We call it the oldest profession; it now appears it might even be older than we think-older than our evolutionary split from the monkeys!
A recent research published in the journal Animal Behaviour reports on monkeys paying for sex. That’s right, monkeys paying for sex. Longtailed macaque males use grooming to pay for sexual access to females. Just as in human markets, the more limited the commodity (here number of sexually receptive females available) the higher the prices. When there are many females present males pay less to buy sex, when there are a few, males pay more. The preferred payment method is grooming. The price equals the length of grooming bout before sex is provided: the longer the grooming bout, the higher the price. The availability of sexual partners (relative abundance of the resource) is not the only biological market force that determines the price in this trade of social commodities. The quality of the sexual partner (value of the resource) also determines the price. Higher quality females, usually higher ranking ones, set their price higher: males need to groom them longer if they want to buy sex from them.
So basically, what seems to be happening here is that females do not just go around offering sex to any odd male that might be passing by. Males have to put a lot of effort into foreplay in order to get sex. Sounds familiar enough: isn’t this what happens in human couples? One doesn’t just jump straight into bed with someone else; there’s the first base, the second base, the third base and only then, if one is able to get that far, does the home run occur. One might conclude monkeys are not all that different from us when it comes to sex. What’s in it for females though? Well, the assumption is they are forming alliances with males by getting groomed. This may then provide them with more stable environment for their offspring and protection from the males they formed alliances with. There’s also the immediate pleasure of being groomed. The act of grooming has beneficial physiological effects such as stress relief and increase in tolerance and cooperation. This may “make the male more at ease to attempt a sexual act and the female more tolerant of his sexual advances”Dr Gumert reports in Animal Behaviour.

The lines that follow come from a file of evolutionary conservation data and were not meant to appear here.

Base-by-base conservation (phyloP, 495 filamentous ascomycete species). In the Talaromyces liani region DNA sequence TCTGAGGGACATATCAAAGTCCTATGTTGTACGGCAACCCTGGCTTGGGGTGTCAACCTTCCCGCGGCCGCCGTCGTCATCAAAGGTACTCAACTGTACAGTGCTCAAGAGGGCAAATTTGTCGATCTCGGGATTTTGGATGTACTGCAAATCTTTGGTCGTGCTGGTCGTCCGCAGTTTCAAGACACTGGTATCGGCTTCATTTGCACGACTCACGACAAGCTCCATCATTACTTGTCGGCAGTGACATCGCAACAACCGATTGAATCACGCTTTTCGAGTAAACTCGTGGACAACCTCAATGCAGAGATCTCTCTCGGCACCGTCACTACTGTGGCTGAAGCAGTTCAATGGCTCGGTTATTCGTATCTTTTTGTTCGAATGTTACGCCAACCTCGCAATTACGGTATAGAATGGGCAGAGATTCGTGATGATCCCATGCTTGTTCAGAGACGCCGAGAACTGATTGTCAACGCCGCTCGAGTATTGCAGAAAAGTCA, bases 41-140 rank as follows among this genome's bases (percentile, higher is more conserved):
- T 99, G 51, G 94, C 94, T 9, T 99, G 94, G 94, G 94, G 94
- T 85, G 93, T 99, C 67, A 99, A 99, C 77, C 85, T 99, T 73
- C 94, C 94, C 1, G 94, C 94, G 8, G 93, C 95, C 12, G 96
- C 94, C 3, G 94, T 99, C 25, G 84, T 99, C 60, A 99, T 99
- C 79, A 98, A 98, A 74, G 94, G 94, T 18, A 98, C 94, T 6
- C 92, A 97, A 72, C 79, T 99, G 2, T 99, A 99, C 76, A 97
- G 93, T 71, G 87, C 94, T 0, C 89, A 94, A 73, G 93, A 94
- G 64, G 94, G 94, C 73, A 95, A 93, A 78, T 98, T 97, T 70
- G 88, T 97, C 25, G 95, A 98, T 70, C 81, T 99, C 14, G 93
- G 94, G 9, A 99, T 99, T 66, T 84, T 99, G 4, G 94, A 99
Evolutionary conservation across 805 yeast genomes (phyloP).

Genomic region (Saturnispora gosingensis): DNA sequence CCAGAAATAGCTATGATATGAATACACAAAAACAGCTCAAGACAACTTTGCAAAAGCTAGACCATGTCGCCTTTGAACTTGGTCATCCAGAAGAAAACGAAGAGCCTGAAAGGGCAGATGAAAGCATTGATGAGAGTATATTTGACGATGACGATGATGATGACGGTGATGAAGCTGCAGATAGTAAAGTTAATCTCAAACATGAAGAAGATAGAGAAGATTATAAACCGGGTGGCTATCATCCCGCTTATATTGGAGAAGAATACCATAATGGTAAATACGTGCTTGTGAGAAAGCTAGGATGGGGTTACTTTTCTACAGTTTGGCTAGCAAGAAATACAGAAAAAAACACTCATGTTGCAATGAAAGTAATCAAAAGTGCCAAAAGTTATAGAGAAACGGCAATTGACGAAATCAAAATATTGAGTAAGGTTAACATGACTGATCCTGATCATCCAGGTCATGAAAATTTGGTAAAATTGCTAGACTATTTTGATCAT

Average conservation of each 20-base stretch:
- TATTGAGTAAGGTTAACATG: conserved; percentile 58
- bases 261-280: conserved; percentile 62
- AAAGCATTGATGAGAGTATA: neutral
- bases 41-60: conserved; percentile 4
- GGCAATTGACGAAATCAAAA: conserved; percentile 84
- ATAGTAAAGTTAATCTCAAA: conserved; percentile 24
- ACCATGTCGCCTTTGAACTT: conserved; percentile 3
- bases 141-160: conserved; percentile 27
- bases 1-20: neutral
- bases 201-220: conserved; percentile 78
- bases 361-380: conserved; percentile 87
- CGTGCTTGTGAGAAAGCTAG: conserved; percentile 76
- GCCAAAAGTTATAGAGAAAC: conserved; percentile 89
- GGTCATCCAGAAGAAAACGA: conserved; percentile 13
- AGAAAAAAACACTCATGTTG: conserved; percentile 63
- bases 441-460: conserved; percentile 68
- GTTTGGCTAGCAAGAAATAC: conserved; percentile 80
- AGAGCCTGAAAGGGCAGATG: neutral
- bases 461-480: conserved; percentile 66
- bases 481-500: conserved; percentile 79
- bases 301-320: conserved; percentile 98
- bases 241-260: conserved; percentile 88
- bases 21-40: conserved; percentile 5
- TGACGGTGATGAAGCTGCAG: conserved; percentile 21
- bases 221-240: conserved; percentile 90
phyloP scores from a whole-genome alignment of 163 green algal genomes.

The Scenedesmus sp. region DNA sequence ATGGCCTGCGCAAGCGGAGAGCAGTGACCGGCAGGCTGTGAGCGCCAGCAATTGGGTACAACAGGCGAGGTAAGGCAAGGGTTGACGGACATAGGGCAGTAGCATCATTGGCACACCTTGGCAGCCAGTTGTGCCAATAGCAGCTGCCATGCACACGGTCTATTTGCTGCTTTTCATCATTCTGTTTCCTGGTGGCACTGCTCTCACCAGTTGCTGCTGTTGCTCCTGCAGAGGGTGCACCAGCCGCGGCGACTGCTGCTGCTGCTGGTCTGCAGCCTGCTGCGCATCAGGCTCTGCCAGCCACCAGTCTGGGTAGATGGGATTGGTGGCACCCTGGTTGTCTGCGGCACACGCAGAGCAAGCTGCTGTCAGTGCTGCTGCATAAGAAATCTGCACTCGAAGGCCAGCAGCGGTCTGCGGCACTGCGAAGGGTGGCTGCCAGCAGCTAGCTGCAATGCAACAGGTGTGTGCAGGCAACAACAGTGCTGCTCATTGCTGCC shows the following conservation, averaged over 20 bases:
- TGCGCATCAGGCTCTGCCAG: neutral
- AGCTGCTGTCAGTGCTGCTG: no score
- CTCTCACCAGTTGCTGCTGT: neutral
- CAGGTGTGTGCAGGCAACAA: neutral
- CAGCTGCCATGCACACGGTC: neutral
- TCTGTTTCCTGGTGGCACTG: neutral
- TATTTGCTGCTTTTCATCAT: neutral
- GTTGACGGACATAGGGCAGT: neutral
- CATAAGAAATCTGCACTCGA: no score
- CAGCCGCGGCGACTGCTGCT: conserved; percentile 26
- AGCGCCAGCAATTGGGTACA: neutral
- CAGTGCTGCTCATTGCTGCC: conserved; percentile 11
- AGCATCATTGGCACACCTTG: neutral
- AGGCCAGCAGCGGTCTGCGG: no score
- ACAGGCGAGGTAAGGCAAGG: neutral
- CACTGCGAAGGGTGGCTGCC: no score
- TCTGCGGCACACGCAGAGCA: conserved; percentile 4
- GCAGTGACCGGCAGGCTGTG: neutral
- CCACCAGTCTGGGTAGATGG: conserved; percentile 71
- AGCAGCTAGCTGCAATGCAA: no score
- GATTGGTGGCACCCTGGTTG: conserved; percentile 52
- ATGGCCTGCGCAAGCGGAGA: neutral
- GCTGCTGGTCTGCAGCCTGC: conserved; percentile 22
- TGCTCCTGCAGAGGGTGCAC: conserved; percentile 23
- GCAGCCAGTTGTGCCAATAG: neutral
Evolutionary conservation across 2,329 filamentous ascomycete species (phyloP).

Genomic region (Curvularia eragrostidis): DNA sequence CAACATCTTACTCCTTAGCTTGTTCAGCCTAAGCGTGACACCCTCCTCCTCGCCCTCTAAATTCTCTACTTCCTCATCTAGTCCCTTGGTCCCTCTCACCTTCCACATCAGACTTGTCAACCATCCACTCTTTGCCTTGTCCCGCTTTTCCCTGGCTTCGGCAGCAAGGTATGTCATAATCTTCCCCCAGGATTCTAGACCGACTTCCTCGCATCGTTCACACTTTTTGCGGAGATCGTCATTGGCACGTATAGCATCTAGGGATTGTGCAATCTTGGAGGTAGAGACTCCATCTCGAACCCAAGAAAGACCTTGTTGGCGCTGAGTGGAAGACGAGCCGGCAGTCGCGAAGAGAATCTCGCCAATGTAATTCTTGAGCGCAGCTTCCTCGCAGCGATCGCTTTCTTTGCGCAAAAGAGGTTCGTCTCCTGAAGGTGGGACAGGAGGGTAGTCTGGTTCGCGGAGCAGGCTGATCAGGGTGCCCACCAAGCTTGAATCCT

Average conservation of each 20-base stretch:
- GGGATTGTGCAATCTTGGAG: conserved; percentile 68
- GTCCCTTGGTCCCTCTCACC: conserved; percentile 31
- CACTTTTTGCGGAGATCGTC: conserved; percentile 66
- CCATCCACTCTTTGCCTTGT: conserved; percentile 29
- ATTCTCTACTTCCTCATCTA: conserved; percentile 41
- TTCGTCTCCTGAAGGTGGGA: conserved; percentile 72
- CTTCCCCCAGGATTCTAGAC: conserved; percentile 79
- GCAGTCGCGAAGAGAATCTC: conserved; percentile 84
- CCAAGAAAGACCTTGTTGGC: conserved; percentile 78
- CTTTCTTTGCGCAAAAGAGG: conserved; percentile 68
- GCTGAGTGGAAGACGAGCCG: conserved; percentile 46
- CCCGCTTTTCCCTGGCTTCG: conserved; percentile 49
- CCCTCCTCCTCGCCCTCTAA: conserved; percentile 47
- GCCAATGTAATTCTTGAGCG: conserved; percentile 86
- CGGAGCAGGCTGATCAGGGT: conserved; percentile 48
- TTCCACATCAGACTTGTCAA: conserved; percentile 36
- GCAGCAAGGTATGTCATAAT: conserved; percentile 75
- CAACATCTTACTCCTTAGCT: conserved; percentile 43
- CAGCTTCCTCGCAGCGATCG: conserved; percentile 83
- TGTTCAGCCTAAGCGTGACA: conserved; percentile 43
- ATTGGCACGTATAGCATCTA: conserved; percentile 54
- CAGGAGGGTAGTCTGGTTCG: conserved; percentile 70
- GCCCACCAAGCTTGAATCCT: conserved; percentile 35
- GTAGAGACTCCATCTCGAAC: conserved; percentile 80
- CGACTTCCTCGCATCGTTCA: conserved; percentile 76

Now, this scenario may occur in Longtailed macaques and humans alike, but another, less pleasant chain of effects also occurs in both species. In the macaques, males sometimes assume an alternative mating strategy of ‘consortship’ where they monopolize the female. Such males fight with other males for their self-proclaimed rights to female’s body and force the female into sexual activities. Not very cultured…
Another support for the notion that prostitution occurs in nature comes from report of prostitution in Adelaide penguins, published in 1998 in journal The Auk. Females exchanged sex for nest material: small pebbles. They use these pebbles to build nests on which they lay eggs. Since pebbles are in high demand during nesting season, stealing and prostitution are commonly used to acquire these worthy objects. The more pebbles the better for penguins, because come spring, with melted snow arrive the floods and only the biggest nests survive. Otherwise monogamous, these penguin females approach, seduce and copulate with other unmated males while their unsuspecting partner stays at the nest. Females come back to their customers up to ten times, taking a pebble each time. The valued pebbles are otherwise rigorously defended by the males against other penguins, but not when sex is used to pay for the precious stones. In fact, some males were so vain that they let females take pebbles even after only flirting with them. One male was observed losing 62 pebbles in an hour this way!
What such males may gain is paternity over female’s offspring, offspring that they do not have to invest in any further. It is still unclear exactly what the females are after in this extraordinary behaviour: are the pebbles or the sex with another male more important resource for females? Pebbles are important for nest survival, but sperm from other males may affect the paternity of their offspring. Maybe, they choose to have sex with other, better quality males and only pick up the pebbles to fool their long-term partners, effectively signalling to them “I was just out collecting some pebbles darling, no funny business, honestly.” Future research may determine if the pebbles are these ladies’ payment or alibi.